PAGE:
I listen to many different genres. I even listen to a lot of music that is not very appealing at first. Just to broaden my horizon and find interesting passages and ideas. So I was also listening to some core classic pieces from time to time but not on a daily basis. On the other hand, I'm friends and also a fan of many artists in the Neo-Classical field and I worked and played shows with a string quartet before. But of course, with diving deeper into this project I got more and more an idea of how complex and rich the original pieces are.
The visuals for "Dir Jehova" are so captivating I must say! In which ways would you say the video captures the message and mood you were going for on the track?
For me, the idea was to transport the full emotionality of the rework. I wanted to have a direct connection to a human relationship. I wanted it to be a classic love song.
What was the most challenging aspect of creating the album?
Most challenging was the actual amount of music. Some pieces are over 15 minutes long and there is just so much going on. There is so much beauty and lovely moments I wanted to cover in my reworks but of course, I had to limit myself to not lose track within the project. I was kind of overwhelmed in the beginning while choosing the pieces I wanted to rework. I found a strategy to make my decisions by closing my eyes and listening to all the material randomly over and over again. I took note of moments that really caught my attention and where I had the feeling that I am able to add something that makes sense and lifts it to another level.
Where did you work on Parallels and how would you say the environment influenced the end product?
I was working on it in my regular studio which is in a cabin located in a coastal forest at the Baltic Sea. It was not so much about finding a special place to work on this project as all the material was already very new and inspirational to me.
Over the past couple of years we've seen a rise in popularity when it comes to "Classical Electronica" with names like Nils Frahm, Max Cooper, Olafur Arnalds, Rival Consales, and yourself being mentioned in the same breath. What do you think are some of the factors that have attributed to this rise in popularity?
That’s a good question as I’ve been a fan of this kind of music myself for a long time. I think many times it’s the kind of easiness and airy feel this music has which is appealing to many people. The sound of a piano is just beautiful. You can’t really beat that. And also a violin or cello are some of my favorite instruments. They just sound amazing. But maybe the context was missing for younger people. Many classical pieces are very complex and are changing themes and melodies quickly. Too quick sometimes for my feeling. Featuring these beautiful instruments in more direct musical works helped to gain a lot of popularity in this new genre.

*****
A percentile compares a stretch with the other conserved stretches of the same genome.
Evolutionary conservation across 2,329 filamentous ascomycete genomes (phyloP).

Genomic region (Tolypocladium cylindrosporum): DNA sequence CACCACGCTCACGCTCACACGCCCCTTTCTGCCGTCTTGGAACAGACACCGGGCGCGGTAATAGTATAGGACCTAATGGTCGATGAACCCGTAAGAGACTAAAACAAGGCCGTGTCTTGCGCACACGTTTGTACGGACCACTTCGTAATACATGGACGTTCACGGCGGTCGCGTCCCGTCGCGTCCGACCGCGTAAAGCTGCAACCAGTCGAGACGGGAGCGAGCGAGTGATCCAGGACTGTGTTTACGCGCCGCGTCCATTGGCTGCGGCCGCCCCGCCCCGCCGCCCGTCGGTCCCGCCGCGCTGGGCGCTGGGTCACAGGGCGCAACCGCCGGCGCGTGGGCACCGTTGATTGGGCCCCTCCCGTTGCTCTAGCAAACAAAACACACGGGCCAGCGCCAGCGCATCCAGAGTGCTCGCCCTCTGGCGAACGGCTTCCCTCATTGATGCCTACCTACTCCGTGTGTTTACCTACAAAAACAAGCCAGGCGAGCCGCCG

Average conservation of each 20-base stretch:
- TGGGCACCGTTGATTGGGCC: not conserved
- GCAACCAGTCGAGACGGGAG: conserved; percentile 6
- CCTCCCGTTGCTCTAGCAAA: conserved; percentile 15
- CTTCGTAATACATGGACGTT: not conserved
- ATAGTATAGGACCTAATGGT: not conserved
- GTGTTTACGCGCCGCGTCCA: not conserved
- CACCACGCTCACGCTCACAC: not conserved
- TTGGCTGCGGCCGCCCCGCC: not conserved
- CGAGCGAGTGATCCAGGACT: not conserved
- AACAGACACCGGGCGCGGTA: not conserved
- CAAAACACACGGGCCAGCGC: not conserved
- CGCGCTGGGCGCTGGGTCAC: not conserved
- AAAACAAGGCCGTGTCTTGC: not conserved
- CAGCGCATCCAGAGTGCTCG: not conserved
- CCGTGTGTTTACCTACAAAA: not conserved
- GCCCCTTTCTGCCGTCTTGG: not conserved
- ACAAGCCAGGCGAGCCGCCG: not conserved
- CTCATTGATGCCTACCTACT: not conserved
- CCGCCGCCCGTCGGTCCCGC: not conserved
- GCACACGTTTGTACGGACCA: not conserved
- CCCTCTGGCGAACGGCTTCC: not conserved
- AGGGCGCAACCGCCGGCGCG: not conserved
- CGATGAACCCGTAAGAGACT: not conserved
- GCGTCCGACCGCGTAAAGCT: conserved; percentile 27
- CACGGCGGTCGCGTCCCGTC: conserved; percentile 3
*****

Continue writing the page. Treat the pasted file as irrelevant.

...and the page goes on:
In which ways would you say the Electronic music scene in Berlin has changed compared to when you first started playing gigs in the early 2010s?
It became much more open for more "musical“ Electronic music. I remember playing my first show in Berlin and I was really struggling with the crowd. One person showed up at some point and said "What are you actually doing? This is way too slow and boring!“. :D It became very different over the years. People are much more open now and are enjoying shows in a traditional concert House mixing more raving tunes with quiet moments on the piano or a string quartet playing. I think the scene changed for the better in that aspect. People are very open to new or different sounds also at a club gig. I love playing in Berlin.
Something that many of your fans might not know is that you're extremely passionate about painting. What sort of fulfillment do you get from painting that you usually don't get from making music?
It’s just that I love seeing exhibitions and other people painting as much as I love listening to electronic music. Always when I have a strong passion for something I want to do it myself. It was the same thing with music before. I love listening to great music and immediately triggers my urge to create something new by myself. So it’s not really about getting something different from painting than from music. It’s just that want to paint and get better at it.
Amazing to see you're back on tour again. What have you missed most about touring? Any place you haven't played yet that you're excited about?
I missed it so much! Even the smallest moments are exciting! I love being at airports again or driving into the city after a long journey again. Something I was kinda tired of before the pandemic but now it feels so interesting and inspiring again to go places. I don’t have a particular show I’m waiting for, it’s really just that I’m enjoying every single date now to the fullest.
So... 1) An artist/band you would have a D.M.C (Deep Meaningful Conversation), 2) An artist/band you’d love to party with. 3) An artist you would like to be your mentor? You're welcome to pick from artists/bands who are retired/dead.
- William Basinski
- Juice Wrld
- Joy Divison